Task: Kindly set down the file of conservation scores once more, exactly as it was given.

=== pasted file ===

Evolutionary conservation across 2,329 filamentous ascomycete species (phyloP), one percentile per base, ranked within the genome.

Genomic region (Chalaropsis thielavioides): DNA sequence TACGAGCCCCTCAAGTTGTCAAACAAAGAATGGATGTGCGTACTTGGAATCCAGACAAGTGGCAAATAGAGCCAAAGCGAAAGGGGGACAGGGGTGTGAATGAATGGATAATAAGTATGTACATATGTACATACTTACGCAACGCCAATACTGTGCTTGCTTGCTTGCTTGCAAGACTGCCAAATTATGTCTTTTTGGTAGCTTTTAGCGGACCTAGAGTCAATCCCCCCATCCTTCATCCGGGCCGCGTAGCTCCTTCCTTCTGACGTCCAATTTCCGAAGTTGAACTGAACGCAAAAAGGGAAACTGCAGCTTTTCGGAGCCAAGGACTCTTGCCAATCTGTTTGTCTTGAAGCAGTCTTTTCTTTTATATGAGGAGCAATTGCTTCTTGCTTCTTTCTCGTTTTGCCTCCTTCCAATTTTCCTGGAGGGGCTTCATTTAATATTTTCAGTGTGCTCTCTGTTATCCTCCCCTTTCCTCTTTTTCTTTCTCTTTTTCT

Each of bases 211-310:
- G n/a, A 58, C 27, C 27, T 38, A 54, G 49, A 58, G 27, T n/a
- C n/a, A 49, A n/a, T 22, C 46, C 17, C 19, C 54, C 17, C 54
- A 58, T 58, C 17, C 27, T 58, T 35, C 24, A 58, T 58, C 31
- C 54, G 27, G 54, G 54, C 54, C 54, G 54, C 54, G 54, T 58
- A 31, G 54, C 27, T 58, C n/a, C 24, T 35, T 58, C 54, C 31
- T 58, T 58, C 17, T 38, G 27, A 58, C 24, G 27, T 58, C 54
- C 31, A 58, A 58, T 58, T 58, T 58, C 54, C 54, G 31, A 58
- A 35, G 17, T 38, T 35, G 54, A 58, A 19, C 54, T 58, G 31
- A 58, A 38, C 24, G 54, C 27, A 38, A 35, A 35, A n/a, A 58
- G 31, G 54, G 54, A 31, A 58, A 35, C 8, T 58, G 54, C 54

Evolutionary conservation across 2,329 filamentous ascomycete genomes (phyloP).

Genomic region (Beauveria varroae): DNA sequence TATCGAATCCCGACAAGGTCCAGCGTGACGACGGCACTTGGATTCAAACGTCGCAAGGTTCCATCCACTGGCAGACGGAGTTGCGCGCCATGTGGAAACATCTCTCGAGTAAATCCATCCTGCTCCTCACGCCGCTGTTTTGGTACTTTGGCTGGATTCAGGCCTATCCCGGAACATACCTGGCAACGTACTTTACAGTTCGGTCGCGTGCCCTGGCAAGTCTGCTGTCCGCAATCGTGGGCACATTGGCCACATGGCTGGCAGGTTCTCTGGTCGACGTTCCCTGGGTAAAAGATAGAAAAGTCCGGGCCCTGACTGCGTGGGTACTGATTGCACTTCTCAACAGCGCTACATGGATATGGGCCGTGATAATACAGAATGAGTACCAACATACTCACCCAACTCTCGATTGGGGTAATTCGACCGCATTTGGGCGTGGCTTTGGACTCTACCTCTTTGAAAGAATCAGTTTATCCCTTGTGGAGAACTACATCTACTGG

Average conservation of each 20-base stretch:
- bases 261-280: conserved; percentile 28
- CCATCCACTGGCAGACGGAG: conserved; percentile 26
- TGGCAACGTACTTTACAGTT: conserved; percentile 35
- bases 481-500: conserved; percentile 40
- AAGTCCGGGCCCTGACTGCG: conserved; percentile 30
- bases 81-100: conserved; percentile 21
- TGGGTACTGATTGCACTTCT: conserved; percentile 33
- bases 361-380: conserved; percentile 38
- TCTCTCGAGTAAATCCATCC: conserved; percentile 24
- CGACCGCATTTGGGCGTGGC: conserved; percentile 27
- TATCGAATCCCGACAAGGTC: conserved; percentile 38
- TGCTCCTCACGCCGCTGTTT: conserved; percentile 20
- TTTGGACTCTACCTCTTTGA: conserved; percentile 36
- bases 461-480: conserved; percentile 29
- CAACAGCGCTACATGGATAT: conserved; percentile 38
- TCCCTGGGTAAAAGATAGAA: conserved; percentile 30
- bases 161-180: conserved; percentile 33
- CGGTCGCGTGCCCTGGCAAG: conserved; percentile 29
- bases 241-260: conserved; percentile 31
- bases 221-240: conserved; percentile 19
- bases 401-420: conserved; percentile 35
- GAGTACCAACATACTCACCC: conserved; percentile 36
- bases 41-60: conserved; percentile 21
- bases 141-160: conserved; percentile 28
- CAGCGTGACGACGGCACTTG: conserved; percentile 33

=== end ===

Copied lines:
Evolutionary conservation across 2,329 filamentous ascomycete species (phyloP), one percentile per base, ranked within the genome.

Genomic region (Chalaropsis thielavioides): DNA sequence TACGAGCCCCTCAAGTTGTCAAACAAAGAATGGATGTGCGTACTTGGAATCCAGACAAGTGGCAAATAGAGCCAAAGCGAAAGGGGGACAGGGGTGTGAATGAATGGATAATAAGTATGTACATATGTACATACTTACGCAACGCCAATACTGTGCTTGCTTGCTTGCTTGCAAGACTGCCAAATTATGTCTTTTTGGTAGCTTTTAGCGGACCTAGAGTCAATCCCCCCATCCTTCATCCGGGCCGCGTAGCTCCTTCCTTCTGACGTCCAATTTCCGAAGTTGAACTGAACGCAAAAAGGGAAACTGCAGCTTTTCGGAGCCAAGGACTCTTGCCAATCTGTTTGTCTTGAAGCAGTCTTTTCTTTTATATGAGGAGCAATTGCTTCTTGCTTCTTTCTCGTTTTGCCTCCTTCCAATTTTCCTGGAGGGGCTTCATTTAATATTTTCAGTGTGCTCTCTGTTATCCTCCCCTTTCCTCTTTTTCTTTCTCTTTTTCT

Each of bases 211-310:
- G n/a, A 58, C 27, C 27, T 38, A 54, G 49, A 58, G 27, T n/a
- C n/a, A 49, A n/a, T 22, C 46, C 17, C 19, C 54, C 17, C 54
- A 58, T 58, C 17, C 27, T 58, T 35, C 24, A 58, T 58, C 31
- C 54, G 27, G 54, G 54, C 54, C 54, G 54, C 54, G 54, T 58
- A 31, G 54, C 27, T 58, C n/a, C 24, T 35, T 58, C 54, C 31
- T 58, T 58, C 17, T 38, G 27, A 58, C 24, G 27, T 58, C 54
- C 31, A 58, A 58, T 58, T 58, T 58, C 54, C 54, G 31, A 58
- A 35, G 17, T 38, T 35, G 54, A 58, A 19, C 54, T 58, G 31
- A 58, A 38, C 24, G 54, C 27, A 38, A 35, A 35, A n/a, A 58
- G 31, G 54, G 54, A 31, A 58, A 35, C 8, T 58, G 54, C 54

Evolutionary conservation across 2,329 filamentous ascomycete genomes (phyloP).

Genomic region (Beauveria varroae): DNA sequence TATCGAATCCCGACAAGGTCCAGCGTGACGACGGCACTTGGATTCAAACGTCGCAAGGTTCCATCCACTGGCAGACGGAGTTGCGCGCCATGTGGAAACATCTCTCGAGTAAATCCATCCTGCTCCTCACGCCGCTGTTTTGGTACTTTGGCTGGATTCAGGCCTATCCCGGAACATACCTGGCAACGTACTTTACAGTTCGGTCGCGTGCCCTGGCAAGTCTGCTGTCCGCAATCGTGGGCACATTGGCCACATGGCTGGCAGGTTCTCTGGTCGACGTTCCCTGGGTAAAAGATAGAAAAGTCCGGGCCCTGACTGCGTGGGTACTGATTGCACTTCTCAACAGCGCTACATGGATATGGGCCGTGATAATACAGAATGAGTACCAACATACTCACCCAACTCTCGATTGGGGTAATTCGACCGCATTTGGGCGTGGCTTTGGACTCTACCTCTTTGAAAGAATCAGTTTATCCCTTGTGGAGAACTACATCTACTGG

Average conservation of each 20-base stretch:
- bases 261-280: conserved; percentile 28
- CCATCCACTGGCAGACGGAG: conserved; percentile 26
- TGGCAACGTACTTTACAGTT: conserved; percentile 35
- bases 481-500: conserved; percentile 40
- AAGTCCGGGCCCTGACTGCG: conserved; percentile 30
- bases 81-100: conserved; percentile 21
- TGGGTACTGATTGCACTTCT: conserved; percentile 33
- bases 361-380: conserved; percentile 38
- TCTCTCGAGTAAATCCATCC: conserved; percentile 24
- CGACCGCATTTGGGCGTGGC: conserved; percentile 27
- TATCGAATCCCGACAAGGTC: conserved; percentile 38
- TGCTCCTCACGCCGCTGTTT: conserved; percentile 20
- TTTGGACTCTACCTCTTTGA: conserved; percentile 36
- bases 461-480: conserved; percentile 29
- CAACAGCGCTACATGGATAT: conserved; percentile 38
- TCCCTGGGTAAAAGATAGAA: conserved; percentile 30
- bases 161-180: conserved; percentile 33
- CGGTCGCGTGCCCTGGCAAG: conserved; percentile 29
- bases 241-260: conserved; percentile 31
- bases 221-240: conserved; percentile 19
- bases 401-420: conserved; percentile 35
- GAGTACCAACATACTCACCC: conserved; percentile 36
- bases 41-60: conserved; percentile 21
- bases 141-160: conserved; percentile 28
- CAGCGTGACGACGGCACTTG: conserved; percentile 33